In conclusion...
To sum up the findings, the reviewed articles and studies generally proved the following:
-Many games are becoming increasingly realistic and interactive, which offers great potential for language learning.
-Many games can be easily adapted to support English learners (such as the Sims games). Adaptations can be done by the teacher, however many studies have discussed the possibility of students actually adapting the programs and gaining great benefits from the experience.
-Games have been used in education for years and years, therefore their use to support English learners seems like a given.
-Games dramatically increase students’ motivation when performing language learning tasks, such as vocabulary, grammar, spelling, and sentence structure.

Online Computer Games to Support English Learners- Critiques of the Design
Learnenglish Kids -
This website offers a variety of games to help students learn English. In addition to games, the site offers stories, activities, and practice for reading and writing. There is also a section for parents to receive support in helping their child learn English. The website does a good job of offering help. Whether the user is engaging in a game, or simply browsing the site, the user always has an option to seek help. The homepage, however, seems extremely cluttered.

Learnenglish Kids Homepage

I think this could make navigating the site difficult for a new user. Another aspect that makes navigating the site a bit confusing is the links. Many times it is difficult to know which item to click on to be linked to the desired destination. Since this site is geared towards children, it would make more sense if it was more kid-friendly. One more thing to consider is the spelling is off in some of the words (perhaps because it a British-owned site) e.g. practice = practise. For students using this site in the U.S., this might be a little confusing. Overall, the direction of the website is very good. It offers a variety of games, activities, even contests, for younger children to participate in to strengthen their English skills.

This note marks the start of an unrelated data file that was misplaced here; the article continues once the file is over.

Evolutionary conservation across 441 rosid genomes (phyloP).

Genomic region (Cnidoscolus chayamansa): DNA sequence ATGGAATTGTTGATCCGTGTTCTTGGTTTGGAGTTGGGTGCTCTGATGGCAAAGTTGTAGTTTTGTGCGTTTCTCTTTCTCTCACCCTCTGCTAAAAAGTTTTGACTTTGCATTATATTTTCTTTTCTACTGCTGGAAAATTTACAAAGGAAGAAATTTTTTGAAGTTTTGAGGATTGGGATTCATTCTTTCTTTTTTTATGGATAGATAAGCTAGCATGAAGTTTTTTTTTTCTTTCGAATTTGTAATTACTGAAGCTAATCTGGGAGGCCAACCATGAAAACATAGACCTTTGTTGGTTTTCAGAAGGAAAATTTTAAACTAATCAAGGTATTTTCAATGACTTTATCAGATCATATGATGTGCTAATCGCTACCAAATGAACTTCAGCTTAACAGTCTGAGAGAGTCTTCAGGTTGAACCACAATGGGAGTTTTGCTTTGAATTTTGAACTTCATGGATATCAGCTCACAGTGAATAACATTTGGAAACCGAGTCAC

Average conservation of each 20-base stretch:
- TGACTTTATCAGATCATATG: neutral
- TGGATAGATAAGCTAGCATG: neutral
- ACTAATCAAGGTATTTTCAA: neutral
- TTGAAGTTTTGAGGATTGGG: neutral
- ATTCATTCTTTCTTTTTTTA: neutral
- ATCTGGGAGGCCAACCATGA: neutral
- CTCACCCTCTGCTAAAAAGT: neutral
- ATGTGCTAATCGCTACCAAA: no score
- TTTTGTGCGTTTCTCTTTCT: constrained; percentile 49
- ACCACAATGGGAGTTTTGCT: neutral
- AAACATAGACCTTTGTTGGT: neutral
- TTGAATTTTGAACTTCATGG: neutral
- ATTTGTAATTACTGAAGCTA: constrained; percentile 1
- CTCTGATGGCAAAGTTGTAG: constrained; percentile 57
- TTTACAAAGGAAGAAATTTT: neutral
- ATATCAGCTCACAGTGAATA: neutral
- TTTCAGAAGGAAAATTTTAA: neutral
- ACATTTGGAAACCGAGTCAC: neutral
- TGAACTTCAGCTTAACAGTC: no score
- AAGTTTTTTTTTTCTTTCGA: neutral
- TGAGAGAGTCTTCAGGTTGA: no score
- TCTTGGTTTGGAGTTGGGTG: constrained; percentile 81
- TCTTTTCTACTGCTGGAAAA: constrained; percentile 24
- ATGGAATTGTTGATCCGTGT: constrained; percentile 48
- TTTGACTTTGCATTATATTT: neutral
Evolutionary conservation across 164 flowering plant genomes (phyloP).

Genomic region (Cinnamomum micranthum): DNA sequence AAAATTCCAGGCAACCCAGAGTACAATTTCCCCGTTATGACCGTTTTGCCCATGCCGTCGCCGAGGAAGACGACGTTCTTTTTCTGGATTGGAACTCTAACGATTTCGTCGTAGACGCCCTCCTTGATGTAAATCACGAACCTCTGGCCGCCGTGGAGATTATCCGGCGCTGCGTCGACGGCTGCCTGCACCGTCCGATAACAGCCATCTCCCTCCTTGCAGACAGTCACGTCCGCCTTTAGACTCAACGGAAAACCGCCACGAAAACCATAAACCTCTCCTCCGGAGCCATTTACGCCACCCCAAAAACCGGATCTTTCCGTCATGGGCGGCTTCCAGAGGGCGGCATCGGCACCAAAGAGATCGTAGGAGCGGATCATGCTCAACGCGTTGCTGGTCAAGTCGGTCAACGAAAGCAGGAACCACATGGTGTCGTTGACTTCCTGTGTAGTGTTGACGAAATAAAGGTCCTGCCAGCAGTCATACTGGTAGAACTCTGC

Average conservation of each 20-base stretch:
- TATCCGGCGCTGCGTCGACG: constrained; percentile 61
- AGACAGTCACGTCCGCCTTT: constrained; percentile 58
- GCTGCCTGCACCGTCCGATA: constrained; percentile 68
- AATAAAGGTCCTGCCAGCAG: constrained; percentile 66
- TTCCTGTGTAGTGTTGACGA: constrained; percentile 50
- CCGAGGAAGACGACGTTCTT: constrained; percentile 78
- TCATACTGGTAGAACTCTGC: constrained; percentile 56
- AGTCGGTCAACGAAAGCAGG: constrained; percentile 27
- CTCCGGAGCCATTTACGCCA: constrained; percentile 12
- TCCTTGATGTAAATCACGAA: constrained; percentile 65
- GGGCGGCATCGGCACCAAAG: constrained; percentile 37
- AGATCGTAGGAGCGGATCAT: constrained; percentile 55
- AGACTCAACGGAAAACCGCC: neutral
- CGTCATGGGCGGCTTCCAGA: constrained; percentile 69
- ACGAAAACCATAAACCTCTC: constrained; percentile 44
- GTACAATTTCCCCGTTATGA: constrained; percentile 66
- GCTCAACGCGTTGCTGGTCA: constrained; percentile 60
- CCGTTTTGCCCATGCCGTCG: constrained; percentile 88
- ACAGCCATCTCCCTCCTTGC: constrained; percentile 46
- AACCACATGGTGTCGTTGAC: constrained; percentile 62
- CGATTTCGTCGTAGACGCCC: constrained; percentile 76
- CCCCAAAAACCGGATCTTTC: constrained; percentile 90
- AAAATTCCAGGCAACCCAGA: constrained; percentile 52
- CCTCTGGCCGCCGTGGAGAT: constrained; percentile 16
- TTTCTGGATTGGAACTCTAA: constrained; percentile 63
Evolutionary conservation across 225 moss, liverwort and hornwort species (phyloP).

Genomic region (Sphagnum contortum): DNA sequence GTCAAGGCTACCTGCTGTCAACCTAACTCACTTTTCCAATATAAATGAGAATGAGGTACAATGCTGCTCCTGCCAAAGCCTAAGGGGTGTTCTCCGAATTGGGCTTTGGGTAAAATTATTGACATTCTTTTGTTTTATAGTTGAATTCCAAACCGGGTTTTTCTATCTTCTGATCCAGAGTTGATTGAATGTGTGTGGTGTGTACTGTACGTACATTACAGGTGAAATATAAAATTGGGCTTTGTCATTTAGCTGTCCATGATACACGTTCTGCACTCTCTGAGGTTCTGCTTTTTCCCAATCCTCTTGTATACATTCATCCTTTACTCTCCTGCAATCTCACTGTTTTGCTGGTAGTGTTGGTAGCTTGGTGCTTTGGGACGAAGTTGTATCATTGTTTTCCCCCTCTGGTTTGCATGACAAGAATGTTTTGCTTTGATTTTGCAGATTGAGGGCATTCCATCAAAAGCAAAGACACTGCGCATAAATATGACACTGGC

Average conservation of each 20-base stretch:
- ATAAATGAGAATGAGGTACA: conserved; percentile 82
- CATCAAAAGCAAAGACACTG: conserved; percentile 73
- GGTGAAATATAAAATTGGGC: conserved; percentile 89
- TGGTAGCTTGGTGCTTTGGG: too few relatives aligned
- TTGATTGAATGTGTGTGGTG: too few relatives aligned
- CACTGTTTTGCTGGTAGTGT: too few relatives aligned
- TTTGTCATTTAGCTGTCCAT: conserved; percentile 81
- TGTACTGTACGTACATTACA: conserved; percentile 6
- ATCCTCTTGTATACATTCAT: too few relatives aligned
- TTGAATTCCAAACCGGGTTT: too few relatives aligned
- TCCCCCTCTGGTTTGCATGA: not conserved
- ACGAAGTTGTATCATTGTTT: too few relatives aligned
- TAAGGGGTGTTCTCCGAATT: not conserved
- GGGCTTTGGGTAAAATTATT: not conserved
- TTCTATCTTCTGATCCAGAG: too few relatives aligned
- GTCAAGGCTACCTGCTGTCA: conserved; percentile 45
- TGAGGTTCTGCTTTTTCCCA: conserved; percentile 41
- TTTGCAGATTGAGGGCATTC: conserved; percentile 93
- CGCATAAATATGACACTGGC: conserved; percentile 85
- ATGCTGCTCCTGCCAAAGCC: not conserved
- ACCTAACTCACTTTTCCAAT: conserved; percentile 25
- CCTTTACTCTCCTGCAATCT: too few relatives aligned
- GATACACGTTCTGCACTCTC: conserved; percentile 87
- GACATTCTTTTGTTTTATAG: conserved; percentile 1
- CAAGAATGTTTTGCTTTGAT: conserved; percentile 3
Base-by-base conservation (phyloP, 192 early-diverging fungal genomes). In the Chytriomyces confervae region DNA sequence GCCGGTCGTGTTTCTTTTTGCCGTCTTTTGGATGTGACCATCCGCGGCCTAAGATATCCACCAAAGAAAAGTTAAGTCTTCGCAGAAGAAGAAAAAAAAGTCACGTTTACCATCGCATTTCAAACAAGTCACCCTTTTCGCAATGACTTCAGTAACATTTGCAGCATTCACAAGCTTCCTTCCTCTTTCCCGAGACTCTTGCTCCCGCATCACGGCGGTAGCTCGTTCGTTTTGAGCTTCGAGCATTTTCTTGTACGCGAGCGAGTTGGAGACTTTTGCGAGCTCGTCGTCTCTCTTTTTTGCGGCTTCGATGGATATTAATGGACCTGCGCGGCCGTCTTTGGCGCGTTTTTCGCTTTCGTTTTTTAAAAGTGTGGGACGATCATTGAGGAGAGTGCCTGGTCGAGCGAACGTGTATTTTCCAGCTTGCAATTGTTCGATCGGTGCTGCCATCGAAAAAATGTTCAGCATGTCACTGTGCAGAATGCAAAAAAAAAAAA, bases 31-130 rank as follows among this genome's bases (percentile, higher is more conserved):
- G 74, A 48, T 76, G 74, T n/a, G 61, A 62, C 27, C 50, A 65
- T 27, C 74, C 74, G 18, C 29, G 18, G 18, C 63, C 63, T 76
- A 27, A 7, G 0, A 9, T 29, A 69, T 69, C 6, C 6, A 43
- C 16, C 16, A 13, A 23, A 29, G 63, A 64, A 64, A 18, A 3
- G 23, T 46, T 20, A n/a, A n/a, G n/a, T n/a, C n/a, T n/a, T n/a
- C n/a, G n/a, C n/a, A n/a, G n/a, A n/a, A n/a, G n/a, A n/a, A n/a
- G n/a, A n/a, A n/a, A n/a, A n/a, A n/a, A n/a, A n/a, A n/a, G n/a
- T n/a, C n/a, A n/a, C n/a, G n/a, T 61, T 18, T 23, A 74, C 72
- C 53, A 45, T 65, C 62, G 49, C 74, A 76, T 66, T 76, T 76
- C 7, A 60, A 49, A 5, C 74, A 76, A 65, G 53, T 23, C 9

Game Zone
I was not very impressed by this site. Like Learnenglish Kids, Game Zone was not kid-friendly at all and the homepage was very cluttered. Furthermore, the games were extremely outdated. In today's high-tech world, students have high expectations when it comes to sound, graphics, etc. This game would not meet these expectations. The following is an example of a game used to practice irregular verb forms:


What was really disappointing about this site was the fact that only half of the games actually worked. Many of the ones listed on the website said they were loading but never actually worked. Help and feedback are not offered anywhere throughout the site, as AT would suggest. As far as visual appeal goes, there really isn't any. The homepage and the games are both lacking in this area.